a nasty divorce, if an aggrieved spouse gets an order because they "feel
threatened," even if no actual threat has been made, you will NEVER get a
LTC in Massachusetts
until a judge lifts the order. Your neighbor, co-worker or boss can probably do
it, too. I’m lucky my ex never heard of this because she’d have done it just
for spite. Yes, it was that bitter. But, why is this a life sentence for
someone who has broken no laws?) Do you owe any motor vehicle fines or excise
taxes or state income tax or other taxes? No. There were other questions on two
pages of small type and two more pages of instructions. All to be signed under
penalties of perjury (which is frightening to read but difficult to prove. How
do you distinguish between merely mistaken and purposeful lying?). Fortunately,
I’ve led a mostly boring life, so this was relatively simple.
Over drinks a week later, I mentioned the difficulty of getting a second letter to a very liberal lady I’ve known for about 3 years. "Oh. I don’t like the idea of people running around armed, but if there is anybody I’d trust to do it, you’re him. I’ll write you a letter." And, so I got my second letter. Now, I was ready for the interview.
I went prepared on September 17th. I had my driver’s license, my passport, my adoption papers (my birth name was different and changed in the adoption), my expired LTC, and my DD-214. Also, a check for the $100 license fee along with the reference letters and safety course certificate.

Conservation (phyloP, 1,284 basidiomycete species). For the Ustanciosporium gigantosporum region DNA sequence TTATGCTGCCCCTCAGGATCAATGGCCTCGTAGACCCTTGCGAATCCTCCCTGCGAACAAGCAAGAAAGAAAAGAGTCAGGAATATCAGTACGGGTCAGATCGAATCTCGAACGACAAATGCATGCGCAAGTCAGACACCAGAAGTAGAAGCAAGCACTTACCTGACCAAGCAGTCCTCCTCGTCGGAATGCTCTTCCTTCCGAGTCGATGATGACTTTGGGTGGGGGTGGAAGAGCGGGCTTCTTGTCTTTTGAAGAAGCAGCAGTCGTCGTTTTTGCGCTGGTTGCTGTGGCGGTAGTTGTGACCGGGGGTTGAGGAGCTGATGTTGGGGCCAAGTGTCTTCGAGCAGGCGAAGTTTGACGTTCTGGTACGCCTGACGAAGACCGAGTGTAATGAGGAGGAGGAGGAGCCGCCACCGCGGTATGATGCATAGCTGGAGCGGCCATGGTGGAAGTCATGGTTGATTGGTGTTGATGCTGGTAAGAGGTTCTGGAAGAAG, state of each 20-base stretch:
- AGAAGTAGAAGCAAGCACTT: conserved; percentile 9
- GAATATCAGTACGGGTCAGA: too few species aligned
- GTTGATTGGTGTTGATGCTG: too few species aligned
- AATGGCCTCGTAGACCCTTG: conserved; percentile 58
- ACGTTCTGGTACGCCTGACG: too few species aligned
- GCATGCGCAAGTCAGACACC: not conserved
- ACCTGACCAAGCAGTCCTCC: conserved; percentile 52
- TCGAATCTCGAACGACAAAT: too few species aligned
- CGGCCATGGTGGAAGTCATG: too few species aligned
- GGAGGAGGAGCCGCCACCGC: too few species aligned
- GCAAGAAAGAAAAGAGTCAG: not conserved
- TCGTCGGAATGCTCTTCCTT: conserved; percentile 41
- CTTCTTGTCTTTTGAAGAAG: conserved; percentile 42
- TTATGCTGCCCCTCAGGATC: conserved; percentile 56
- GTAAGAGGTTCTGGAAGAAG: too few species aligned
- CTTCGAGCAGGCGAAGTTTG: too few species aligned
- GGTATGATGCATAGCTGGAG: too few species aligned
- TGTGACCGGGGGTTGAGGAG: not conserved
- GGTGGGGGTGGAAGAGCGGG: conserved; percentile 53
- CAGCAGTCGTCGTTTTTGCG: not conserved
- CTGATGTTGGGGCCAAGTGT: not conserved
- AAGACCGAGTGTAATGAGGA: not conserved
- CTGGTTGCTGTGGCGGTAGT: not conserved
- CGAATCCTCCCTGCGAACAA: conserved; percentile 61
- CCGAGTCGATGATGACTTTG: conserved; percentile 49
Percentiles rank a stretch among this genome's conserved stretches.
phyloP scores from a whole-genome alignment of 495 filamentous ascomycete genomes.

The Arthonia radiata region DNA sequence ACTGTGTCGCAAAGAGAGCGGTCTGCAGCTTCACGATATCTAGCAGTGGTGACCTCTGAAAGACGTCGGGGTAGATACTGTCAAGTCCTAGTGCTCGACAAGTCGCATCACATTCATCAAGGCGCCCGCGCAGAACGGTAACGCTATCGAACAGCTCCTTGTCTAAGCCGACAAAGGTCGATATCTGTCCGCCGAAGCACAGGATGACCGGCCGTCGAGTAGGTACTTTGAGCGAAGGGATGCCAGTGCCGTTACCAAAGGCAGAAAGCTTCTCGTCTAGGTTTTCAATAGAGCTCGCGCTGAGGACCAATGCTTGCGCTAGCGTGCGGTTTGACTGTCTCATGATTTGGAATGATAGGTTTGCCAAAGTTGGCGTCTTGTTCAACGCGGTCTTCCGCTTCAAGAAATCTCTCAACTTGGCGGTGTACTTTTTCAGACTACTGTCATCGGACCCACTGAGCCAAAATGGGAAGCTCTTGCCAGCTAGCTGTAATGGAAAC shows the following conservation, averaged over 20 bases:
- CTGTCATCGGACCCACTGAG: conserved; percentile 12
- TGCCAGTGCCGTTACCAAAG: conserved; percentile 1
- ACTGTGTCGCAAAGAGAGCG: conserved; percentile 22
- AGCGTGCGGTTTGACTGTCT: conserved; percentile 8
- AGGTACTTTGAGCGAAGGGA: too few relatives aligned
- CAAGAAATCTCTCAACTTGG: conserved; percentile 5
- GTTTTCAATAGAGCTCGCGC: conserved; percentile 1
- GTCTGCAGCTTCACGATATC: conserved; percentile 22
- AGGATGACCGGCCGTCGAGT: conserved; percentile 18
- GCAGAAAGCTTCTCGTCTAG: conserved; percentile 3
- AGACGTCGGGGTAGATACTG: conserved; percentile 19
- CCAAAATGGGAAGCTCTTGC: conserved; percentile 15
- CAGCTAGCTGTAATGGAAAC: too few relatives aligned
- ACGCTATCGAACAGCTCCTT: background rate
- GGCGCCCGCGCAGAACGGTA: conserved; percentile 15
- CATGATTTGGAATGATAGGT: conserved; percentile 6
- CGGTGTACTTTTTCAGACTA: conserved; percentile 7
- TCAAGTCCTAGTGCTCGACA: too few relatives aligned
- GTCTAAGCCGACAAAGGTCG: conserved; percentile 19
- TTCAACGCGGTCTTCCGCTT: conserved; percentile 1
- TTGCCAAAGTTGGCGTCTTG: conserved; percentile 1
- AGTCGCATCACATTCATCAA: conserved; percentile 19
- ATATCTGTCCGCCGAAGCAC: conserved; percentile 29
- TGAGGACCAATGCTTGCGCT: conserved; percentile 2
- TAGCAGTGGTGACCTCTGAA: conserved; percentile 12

The examining sergeant took my check, training certificate, letters, looked briefly at my IDs, waved most of them away and took my driver’s license. Then the two of us went over my application literally line by line. He omitted all the "residences" while I was in the USMC (he couldn’t check with the no-longer existent
, anyway). Since I enlisted at 17
years, 3 months of age, literally all my adult life since discharge has been
spent in Republic of Vietnam . After entering
all my answers on his computerized form, the sergeant checked my criminal
record. He found my one (1) speeding ticket in 1998. Then he scrolled down, and
down, and down. Worcester
"What’s this in 1969?" he asked. "Huh?" was my brilliant reply. "When?" I asked back.
"Looks like you went to court in September," he said.
"Oh, my God. I forgot all about that. Wait a minute! That was a traffic violation. I was ticketed and found guilty of driving unregistered because of a conflict in state laws between here and
I bought a Triumph TR-3 and transferred my Kentucky
plates to it as allowed by Kentucky
law–it said so right on the back of the registration, that I had 7 days to
inform the registry–but the cop said I couldn’t do that here. I was fined $25
and a bunch of court costs. I remember being irritated because the costs were
more than the fine."
"Okay. If that’s all it was, you’ll get your license. But it says the record is on microfiche and I’ll have to have them send me a copy because I’m required by law to "view" it."
We went into another room where I was fingerprinted and had my photo (mugshot) taken.
"You ought to hear something from us in four to six weeks, Mr. Pittenger."
"Phone call?" I asked. "No, we send you a postcard." "Great. They always get lost in my mail, mixed in with advertising flyers." We both laughed. That was September 17th, 2014.
When I had gotten no response by November 17th, I wrote a short reminder note asking for a status report. The sergeant called, saying he was still waiting for the copy of the microfiche. I left a brief message on December 17th, wishing the sergeant a Merry Christmas. I skipped January, 2015. He called me on February 9th, 2015.